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I drive a lot. And since I seem to always drive too fast, I pay relatively high amount of penalties, either caught by speed trap cameras, or (luckily very seldom) by police. Lately I have found an app called Waze (check it out here) – and it helps. It is a navigation system with a twist. It is a kind of app like the most, as it is being updated constantly by users. Maps are edited by users and spread to all. Users mark location of police, speed traps, road works… anything. It is safer to drive with it as without and since I have it, I paid only once and that was when I was not using it. We all – us users – have some power. This is clear here.

The problem is of course that many countries try to have their own local versions of that app. In Poland for example there is one called Yanosik (this one to be found here) but I think you need to pay for it while Waze is free, German-speaking countries have Blitzer (here), etc. At a first glance there is nothing wrong with that. At a second… Well, such apps work by far better if there is more users contributing for them. It would be then clearly best if everyone contributed to one such app, especially that all of them have pretty much the same functionalities. The more such apps are in the world, the less those work.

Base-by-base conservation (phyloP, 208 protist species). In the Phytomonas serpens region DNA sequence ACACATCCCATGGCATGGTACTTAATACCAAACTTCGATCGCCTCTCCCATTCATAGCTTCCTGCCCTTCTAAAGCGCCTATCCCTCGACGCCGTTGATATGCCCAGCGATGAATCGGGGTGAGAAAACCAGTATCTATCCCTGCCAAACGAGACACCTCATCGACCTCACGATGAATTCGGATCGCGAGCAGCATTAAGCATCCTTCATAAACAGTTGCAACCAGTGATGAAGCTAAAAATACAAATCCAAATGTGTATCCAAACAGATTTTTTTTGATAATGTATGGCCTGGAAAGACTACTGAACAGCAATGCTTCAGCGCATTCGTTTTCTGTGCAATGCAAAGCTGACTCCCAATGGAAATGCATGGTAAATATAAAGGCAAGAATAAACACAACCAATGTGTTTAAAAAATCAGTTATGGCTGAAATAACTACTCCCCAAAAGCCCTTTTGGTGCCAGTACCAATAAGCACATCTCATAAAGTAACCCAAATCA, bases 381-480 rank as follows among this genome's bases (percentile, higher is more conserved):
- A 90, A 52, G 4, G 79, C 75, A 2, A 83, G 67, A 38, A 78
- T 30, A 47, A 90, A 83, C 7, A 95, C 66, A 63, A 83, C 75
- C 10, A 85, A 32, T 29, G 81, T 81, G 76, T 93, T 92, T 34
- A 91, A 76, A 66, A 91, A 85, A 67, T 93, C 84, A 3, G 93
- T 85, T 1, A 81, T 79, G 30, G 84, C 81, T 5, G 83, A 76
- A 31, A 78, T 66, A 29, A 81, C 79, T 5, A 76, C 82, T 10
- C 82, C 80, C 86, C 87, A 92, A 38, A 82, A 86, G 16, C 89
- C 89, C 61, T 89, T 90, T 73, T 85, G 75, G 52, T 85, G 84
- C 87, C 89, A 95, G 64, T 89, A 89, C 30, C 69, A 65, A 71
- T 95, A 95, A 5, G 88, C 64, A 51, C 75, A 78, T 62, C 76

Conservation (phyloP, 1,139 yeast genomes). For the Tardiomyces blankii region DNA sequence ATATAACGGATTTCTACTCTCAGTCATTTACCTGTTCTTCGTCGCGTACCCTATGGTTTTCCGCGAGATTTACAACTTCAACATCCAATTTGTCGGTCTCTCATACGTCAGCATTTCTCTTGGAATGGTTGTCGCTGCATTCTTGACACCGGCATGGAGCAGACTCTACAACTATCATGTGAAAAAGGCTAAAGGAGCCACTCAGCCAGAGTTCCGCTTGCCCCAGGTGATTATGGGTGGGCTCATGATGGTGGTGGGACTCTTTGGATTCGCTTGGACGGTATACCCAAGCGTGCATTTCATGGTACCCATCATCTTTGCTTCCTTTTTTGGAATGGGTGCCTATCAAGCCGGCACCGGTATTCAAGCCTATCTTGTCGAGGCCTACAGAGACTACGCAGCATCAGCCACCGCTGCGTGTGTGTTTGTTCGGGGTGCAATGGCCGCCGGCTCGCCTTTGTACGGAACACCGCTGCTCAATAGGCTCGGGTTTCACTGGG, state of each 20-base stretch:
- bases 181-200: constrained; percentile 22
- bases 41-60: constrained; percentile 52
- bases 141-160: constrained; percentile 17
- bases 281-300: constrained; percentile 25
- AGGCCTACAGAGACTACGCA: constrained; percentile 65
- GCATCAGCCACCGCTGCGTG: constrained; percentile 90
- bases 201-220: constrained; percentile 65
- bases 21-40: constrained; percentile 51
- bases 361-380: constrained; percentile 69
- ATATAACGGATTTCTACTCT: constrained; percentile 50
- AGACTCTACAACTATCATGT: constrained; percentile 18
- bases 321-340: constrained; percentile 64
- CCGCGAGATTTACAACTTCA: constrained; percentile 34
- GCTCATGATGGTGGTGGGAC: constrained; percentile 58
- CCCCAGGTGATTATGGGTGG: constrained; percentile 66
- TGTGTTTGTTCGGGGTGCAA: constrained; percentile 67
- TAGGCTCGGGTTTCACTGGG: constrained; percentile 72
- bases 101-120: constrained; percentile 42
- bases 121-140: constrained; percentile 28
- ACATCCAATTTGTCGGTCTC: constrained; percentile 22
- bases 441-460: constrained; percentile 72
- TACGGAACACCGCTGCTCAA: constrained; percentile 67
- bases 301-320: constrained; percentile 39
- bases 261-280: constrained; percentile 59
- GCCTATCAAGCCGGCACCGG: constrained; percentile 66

We all have power and can use it for our good. More of us together can also do more. If those “driver friendly” apps do have to have their own country versions, why will they not share incoming information with each other? Isn’t it why those apps were created in the first place? That would help us all and choice of an app would be made on look and feel alone, not on content. And we would all pay less in fines. I guess though that common good is not that common.

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